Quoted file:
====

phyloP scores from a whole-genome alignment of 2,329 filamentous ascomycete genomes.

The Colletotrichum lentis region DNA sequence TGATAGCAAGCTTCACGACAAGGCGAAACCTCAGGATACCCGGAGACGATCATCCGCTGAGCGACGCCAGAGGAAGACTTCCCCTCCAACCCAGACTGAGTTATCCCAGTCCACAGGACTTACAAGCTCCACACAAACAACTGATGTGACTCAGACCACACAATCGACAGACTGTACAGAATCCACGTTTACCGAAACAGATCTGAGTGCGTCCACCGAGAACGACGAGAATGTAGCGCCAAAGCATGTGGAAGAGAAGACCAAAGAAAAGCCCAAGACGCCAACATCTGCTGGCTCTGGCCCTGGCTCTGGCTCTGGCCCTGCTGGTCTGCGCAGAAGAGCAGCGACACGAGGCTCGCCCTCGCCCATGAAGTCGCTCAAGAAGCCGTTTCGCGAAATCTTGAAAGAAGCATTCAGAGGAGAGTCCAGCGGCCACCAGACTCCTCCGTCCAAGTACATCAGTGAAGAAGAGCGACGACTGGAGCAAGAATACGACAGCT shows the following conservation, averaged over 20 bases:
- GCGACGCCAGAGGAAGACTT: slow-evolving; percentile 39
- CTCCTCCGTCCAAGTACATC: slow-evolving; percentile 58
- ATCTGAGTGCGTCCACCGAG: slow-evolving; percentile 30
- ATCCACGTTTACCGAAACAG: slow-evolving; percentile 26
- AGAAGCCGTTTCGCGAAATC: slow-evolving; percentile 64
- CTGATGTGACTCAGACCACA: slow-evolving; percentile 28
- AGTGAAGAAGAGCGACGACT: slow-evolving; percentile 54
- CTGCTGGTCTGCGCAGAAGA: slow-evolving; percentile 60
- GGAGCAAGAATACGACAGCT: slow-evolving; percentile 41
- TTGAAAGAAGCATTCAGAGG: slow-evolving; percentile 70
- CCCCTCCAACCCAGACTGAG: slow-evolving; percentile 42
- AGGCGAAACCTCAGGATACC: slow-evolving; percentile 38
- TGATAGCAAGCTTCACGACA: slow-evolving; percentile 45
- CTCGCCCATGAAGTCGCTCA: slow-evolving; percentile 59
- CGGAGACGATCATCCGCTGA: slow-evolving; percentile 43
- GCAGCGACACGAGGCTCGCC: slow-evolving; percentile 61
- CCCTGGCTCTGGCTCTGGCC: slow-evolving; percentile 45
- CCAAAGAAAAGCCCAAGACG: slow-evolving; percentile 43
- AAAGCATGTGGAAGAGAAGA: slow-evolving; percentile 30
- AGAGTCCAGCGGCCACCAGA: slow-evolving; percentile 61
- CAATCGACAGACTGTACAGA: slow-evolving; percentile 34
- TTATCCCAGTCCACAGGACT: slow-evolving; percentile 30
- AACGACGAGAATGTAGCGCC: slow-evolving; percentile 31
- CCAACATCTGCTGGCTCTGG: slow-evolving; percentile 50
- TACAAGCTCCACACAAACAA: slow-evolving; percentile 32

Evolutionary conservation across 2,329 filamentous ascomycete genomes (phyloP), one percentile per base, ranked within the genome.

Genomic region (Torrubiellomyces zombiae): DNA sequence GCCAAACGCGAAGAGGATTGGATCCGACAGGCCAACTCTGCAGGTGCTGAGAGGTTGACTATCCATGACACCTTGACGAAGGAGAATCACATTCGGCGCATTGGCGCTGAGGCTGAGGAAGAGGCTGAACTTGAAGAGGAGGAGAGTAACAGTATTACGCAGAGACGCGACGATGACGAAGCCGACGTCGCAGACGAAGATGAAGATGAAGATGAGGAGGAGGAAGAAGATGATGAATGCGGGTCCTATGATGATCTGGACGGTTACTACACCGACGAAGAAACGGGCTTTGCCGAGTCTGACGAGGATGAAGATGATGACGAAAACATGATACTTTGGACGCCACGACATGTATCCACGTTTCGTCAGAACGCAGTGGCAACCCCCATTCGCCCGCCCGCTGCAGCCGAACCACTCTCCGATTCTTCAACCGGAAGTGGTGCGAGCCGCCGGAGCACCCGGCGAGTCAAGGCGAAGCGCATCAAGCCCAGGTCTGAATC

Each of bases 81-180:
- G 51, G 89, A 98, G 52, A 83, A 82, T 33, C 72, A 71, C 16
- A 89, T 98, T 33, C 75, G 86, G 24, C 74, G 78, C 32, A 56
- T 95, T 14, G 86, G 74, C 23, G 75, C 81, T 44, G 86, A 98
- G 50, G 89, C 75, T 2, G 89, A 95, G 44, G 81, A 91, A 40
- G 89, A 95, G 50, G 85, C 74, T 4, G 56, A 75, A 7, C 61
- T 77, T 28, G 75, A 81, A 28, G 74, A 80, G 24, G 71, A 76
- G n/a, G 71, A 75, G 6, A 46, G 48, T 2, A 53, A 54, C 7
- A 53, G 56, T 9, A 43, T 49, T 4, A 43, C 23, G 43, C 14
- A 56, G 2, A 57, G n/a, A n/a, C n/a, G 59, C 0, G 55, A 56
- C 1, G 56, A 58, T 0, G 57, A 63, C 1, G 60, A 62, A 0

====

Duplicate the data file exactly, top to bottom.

phyloP scores from a whole-genome alignment of 2,329 filamentous ascomycete genomes.

The Colletotrichum lentis region DNA sequence TGATAGCAAGCTTCACGACAAGGCGAAACCTCAGGATACCCGGAGACGATCATCCGCTGAGCGACGCCAGAGGAAGACTTCCCCTCCAACCCAGACTGAGTTATCCCAGTCCACAGGACTTACAAGCTCCACACAAACAACTGATGTGACTCAGACCACACAATCGACAGACTGTACAGAATCCACGTTTACCGAAACAGATCTGAGTGCGTCCACCGAGAACGACGAGAATGTAGCGCCAAAGCATGTGGAAGAGAAGACCAAAGAAAAGCCCAAGACGCCAACATCTGCTGGCTCTGGCCCTGGCTCTGGCTCTGGCCCTGCTGGTCTGCGCAGAAGAGCAGCGACACGAGGCTCGCCCTCGCCCATGAAGTCGCTCAAGAAGCCGTTTCGCGAAATCTTGAAAGAAGCATTCAGAGGAGAGTCCAGCGGCCACCAGACTCCTCCGTCCAAGTACATCAGTGAAGAAGAGCGACGACTGGAGCAAGAATACGACAGCT shows the following conservation, averaged over 20 bases:
- GCGACGCCAGAGGAAGACTT: slow-evolving; percentile 39
- CTCCTCCGTCCAAGTACATC: slow-evolving; percentile 58
- ATCTGAGTGCGTCCACCGAG: slow-evolving; percentile 30
- ATCCACGTTTACCGAAACAG: slow-evolving; percentile 26
- AGAAGCCGTTTCGCGAAATC: slow-evolving; percentile 64
- CTGATGTGACTCAGACCACA: slow-evolving; percentile 28
- AGTGAAGAAGAGCGACGACT: slow-evolving; percentile 54
- CTGCTGGTCTGCGCAGAAGA: slow-evolving; percentile 60
- GGAGCAAGAATACGACAGCT: slow-evolving; percentile 41
- TTGAAAGAAGCATTCAGAGG: slow-evolving; percentile 70
- CCCCTCCAACCCAGACTGAG: slow-evolving; percentile 42
- AGGCGAAACCTCAGGATACC: slow-evolving; percentile 38
- TGATAGCAAGCTTCACGACA: slow-evolving; percentile 45
- CTCGCCCATGAAGTCGCTCA: slow-evolving; percentile 59
- CGGAGACGATCATCCGCTGA: slow-evolving; percentile 43
- GCAGCGACACGAGGCTCGCC: slow-evolving; percentile 61
- CCCTGGCTCTGGCTCTGGCC: slow-evolving; percentile 45
- CCAAAGAAAAGCCCAAGACG: slow-evolving; percentile 43
- AAAGCATGTGGAAGAGAAGA: slow-evolving; percentile 30
- AGAGTCCAGCGGCCACCAGA: slow-evolving; percentile 61
- CAATCGACAGACTGTACAGA: slow-evolving; percentile 34
- TTATCCCAGTCCACAGGACT: slow-evolving; percentile 30
- AACGACGAGAATGTAGCGCC: slow-evolving; percentile 31
- CCAACATCTGCTGGCTCTGG: slow-evolving; percentile 50
- TACAAGCTCCACACAAACAA: slow-evolving; percentile 32

Evolutionary conservation across 2,329 filamentous ascomycete genomes (phyloP), one percentile per base, ranked within the genome.

Genomic region (Torrubiellomyces zombiae): DNA sequence GCCAAACGCGAAGAGGATTGGATCCGACAGGCCAACTCTGCAGGTGCTGAGAGGTTGACTATCCATGACACCTTGACGAAGGAGAATCACATTCGGCGCATTGGCGCTGAGGCTGAGGAAGAGGCTGAACTTGAAGAGGAGGAGAGTAACAGTATTACGCAGAGACGCGACGATGACGAAGCCGACGTCGCAGACGAAGATGAAGATGAAGATGAGGAGGAGGAAGAAGATGATGAATGCGGGTCCTATGATGATCTGGACGGTTACTACACCGACGAAGAAACGGGCTTTGCCGAGTCTGACGAGGATGAAGATGATGACGAAAACATGATACTTTGGACGCCACGACATGTATCCACGTTTCGTCAGAACGCAGTGGCAACCCCCATTCGCCCGCCCGCTGCAGCCGAACCACTCTCCGATTCTTCAACCGGAAGTGGTGCGAGCCGCCGGAGCACCCGGCGAGTCAAGGCGAAGCGCATCAAGCCCAGGTCTGAATC

Each of bases 81-180:
- G 51, G 89, A 98, G 52, A 83, A 82, T 33, C 72, A 71, C 16
- A 89, T 98, T 33, C 75, G 86, G 24, C 74, G 78, C 32, A 56
- T 95, T 14, G 86, G 74, C 23, G 75, C 81, T 44, G 86, A 98
- G 50, G 89, C 75, T 2, G 89, A 95, G 44, G 81, A 91, A 40
- G 89, A 95, G 50, G 85, C 74, T 4, G 56, A 75, A 7, C 61
- T 77, T 28, G 75, A 81, A 28, G 74, A 80, G 24, G 71, A 76
- G n/a, G 71, A 75, G 6, A 46, G 48, T 2, A 53, A 54, C 7
- A 53, G 56, T 9, A 43, T 49, T 4, A 43, C 23, G 43, C 14
- A 56, G 2, A 57, G n/a, A n/a, C n/a, G 59, C 0, G 55, A 56
- C 1, G 56, A 58, T 0, G 57, A 63, C 1, G 60, A 62, A 0